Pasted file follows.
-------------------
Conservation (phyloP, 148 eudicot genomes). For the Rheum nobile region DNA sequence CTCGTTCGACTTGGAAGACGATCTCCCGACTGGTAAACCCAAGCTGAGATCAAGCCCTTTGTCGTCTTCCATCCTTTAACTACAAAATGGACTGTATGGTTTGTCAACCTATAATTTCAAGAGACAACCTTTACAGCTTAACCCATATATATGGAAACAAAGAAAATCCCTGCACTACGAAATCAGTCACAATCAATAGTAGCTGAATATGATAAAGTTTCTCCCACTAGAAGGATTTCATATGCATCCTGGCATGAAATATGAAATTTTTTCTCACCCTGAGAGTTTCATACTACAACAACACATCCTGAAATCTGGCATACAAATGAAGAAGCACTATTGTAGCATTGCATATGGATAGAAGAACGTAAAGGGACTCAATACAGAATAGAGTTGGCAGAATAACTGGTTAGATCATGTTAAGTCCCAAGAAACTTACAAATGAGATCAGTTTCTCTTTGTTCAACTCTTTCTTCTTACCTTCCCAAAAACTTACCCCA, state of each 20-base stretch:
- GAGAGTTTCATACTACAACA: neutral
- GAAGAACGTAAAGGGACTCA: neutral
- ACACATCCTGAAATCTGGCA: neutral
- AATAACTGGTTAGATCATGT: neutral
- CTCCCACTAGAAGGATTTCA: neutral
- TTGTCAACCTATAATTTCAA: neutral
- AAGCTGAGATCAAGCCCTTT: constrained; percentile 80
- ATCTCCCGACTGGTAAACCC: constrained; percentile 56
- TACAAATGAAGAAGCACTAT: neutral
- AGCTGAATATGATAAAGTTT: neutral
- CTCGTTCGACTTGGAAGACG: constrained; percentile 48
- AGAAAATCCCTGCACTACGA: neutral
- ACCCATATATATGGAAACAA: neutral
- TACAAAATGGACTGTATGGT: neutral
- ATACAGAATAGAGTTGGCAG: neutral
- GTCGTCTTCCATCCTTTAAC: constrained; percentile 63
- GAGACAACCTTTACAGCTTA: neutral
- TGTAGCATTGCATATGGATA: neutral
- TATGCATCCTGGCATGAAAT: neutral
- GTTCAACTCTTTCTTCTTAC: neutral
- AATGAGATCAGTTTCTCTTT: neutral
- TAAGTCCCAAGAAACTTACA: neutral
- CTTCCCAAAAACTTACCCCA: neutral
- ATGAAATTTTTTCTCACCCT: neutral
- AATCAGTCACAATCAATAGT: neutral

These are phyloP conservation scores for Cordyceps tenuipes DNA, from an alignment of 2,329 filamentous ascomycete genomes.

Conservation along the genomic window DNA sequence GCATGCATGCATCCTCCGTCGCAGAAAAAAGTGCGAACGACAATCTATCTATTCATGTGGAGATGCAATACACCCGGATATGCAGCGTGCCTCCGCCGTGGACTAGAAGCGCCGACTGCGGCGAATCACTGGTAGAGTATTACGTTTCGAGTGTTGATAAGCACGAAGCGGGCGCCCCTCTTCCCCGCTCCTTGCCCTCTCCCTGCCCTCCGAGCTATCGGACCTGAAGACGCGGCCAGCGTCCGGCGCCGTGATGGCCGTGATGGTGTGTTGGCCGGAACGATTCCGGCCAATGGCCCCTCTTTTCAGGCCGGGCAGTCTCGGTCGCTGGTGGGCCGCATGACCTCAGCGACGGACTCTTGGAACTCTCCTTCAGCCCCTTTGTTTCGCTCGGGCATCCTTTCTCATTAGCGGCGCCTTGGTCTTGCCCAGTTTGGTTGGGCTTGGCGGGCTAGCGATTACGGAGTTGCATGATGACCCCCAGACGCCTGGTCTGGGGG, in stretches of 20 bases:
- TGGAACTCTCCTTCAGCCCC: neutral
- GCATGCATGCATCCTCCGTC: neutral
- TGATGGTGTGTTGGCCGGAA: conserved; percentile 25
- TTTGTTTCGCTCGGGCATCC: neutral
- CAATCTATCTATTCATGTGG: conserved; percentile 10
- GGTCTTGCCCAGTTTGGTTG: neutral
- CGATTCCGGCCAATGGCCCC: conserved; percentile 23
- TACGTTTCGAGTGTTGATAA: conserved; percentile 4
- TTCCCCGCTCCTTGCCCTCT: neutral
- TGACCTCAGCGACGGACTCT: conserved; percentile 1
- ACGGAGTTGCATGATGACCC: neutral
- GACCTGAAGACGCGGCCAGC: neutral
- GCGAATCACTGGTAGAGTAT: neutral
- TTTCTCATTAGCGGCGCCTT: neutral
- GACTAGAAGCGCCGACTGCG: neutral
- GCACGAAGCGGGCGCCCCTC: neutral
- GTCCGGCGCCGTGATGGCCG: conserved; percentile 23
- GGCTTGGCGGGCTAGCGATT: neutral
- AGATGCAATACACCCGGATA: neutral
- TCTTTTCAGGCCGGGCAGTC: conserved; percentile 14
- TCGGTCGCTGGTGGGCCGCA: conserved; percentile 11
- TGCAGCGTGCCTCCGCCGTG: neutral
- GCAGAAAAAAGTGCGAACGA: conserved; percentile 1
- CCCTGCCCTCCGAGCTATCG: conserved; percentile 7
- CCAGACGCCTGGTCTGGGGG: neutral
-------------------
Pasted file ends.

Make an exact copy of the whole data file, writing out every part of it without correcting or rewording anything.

Conservation (phyloP, 148 eudicot genomes). For the Rheum nobile region DNA sequence CTCGTTCGACTTGGAAGACGATCTCCCGACTGGTAAACCCAAGCTGAGATCAAGCCCTTTGTCGTCTTCCATCCTTTAACTACAAAATGGACTGTATGGTTTGTCAACCTATAATTTCAAGAGACAACCTTTACAGCTTAACCCATATATATGGAAACAAAGAAAATCCCTGCACTACGAAATCAGTCACAATCAATAGTAGCTGAATATGATAAAGTTTCTCCCACTAGAAGGATTTCATATGCATCCTGGCATGAAATATGAAATTTTTTCTCACCCTGAGAGTTTCATACTACAACAACACATCCTGAAATCTGGCATACAAATGAAGAAGCACTATTGTAGCATTGCATATGGATAGAAGAACGTAAAGGGACTCAATACAGAATAGAGTTGGCAGAATAACTGGTTAGATCATGTTAAGTCCCAAGAAACTTACAAATGAGATCAGTTTCTCTTTGTTCAACTCTTTCTTCTTACCTTCCCAAAAACTTACCCCA, state of each 20-base stretch:
- GAGAGTTTCATACTACAACA: neutral
- GAAGAACGTAAAGGGACTCA: neutral
- ACACATCCTGAAATCTGGCA: neutral
- AATAACTGGTTAGATCATGT: neutral
- CTCCCACTAGAAGGATTTCA: neutral
- TTGTCAACCTATAATTTCAA: neutral
- AAGCTGAGATCAAGCCCTTT: constrained; percentile 80
- ATCTCCCGACTGGTAAACCC: constrained; percentile 56
- TACAAATGAAGAAGCACTAT: neutral
- AGCTGAATATGATAAAGTTT: neutral
- CTCGTTCGACTTGGAAGACG: constrained; percentile 48
- AGAAAATCCCTGCACTACGA: neutral
- ACCCATATATATGGAAACAA: neutral
- TACAAAATGGACTGTATGGT: neutral
- ATACAGAATAGAGTTGGCAG: neutral
- GTCGTCTTCCATCCTTTAAC: constrained; percentile 63
- GAGACAACCTTTACAGCTTA: neutral
- TGTAGCATTGCATATGGATA: neutral
- TATGCATCCTGGCATGAAAT: neutral
- GTTCAACTCTTTCTTCTTAC: neutral
- AATGAGATCAGTTTCTCTTT: neutral
- TAAGTCCCAAGAAACTTACA: neutral
- CTTCCCAAAAACTTACCCCA: neutral
- ATGAAATTTTTTCTCACCCT: neutral
- AATCAGTCACAATCAATAGT: neutral

These are phyloP conservation scores for Cordyceps tenuipes DNA, from an alignment of 2,329 filamentous ascomycete genomes.

Conservation along the genomic window DNA sequence GCATGCATGCATCCTCCGTCGCAGAAAAAAGTGCGAACGACAATCTATCTATTCATGTGGAGATGCAATACACCCGGATATGCAGCGTGCCTCCGCCGTGGACTAGAAGCGCCGACTGCGGCGAATCACTGGTAGAGTATTACGTTTCGAGTGTTGATAAGCACGAAGCGGGCGCCCCTCTTCCCCGCTCCTTGCCCTCTCCCTGCCCTCCGAGCTATCGGACCTGAAGACGCGGCCAGCGTCCGGCGCCGTGATGGCCGTGATGGTGTGTTGGCCGGAACGATTCCGGCCAATGGCCCCTCTTTTCAGGCCGGGCAGTCTCGGTCGCTGGTGGGCCGCATGACCTCAGCGACGGACTCTTGGAACTCTCCTTCAGCCCCTTTGTTTCGCTCGGGCATCCTTTCTCATTAGCGGCGCCTTGGTCTTGCCCAGTTTGGTTGGGCTTGGCGGGCTAGCGATTACGGAGTTGCATGATGACCCCCAGACGCCTGGTCTGGGGG, in stretches of 20 bases:
- TGGAACTCTCCTTCAGCCCC: neutral
- GCATGCATGCATCCTCCGTC: neutral
- TGATGGTGTGTTGGCCGGAA: conserved; percentile 25
- TTTGTTTCGCTCGGGCATCC: neutral
- CAATCTATCTATTCATGTGG: conserved; percentile 10
- GGTCTTGCCCAGTTTGGTTG: neutral
- CGATTCCGGCCAATGGCCCC: conserved; percentile 23
- TACGTTTCGAGTGTTGATAA: conserved; percentile 4
- TTCCCCGCTCCTTGCCCTCT: neutral
- TGACCTCAGCGACGGACTCT: conserved; percentile 1
- ACGGAGTTGCATGATGACCC: neutral
- GACCTGAAGACGCGGCCAGC: neutral
- GCGAATCACTGGTAGAGTAT: neutral
- TTTCTCATTAGCGGCGCCTT: neutral
- GACTAGAAGCGCCGACTGCG: neutral
- GCACGAAGCGGGCGCCCCTC: neutral
- GTCCGGCGCCGTGATGGCCG: conserved; percentile 23
- GGCTTGGCGGGCTAGCGATT: neutral
- AGATGCAATACACCCGGATA: neutral
- TCTTTTCAGGCCGGGCAGTC: conserved; percentile 14
- TCGGTCGCTGGTGGGCCGCA: conserved; percentile 11
- TGCAGCGTGCCTCCGCCGTG: neutral
- GCAGAAAAAAGTGCGAACGA: conserved; percentile 1
- CCCTGCCCTCCGAGCTATCG: conserved; percentile 7
- CCAGACGCCTGGTCTGGGGG: neutral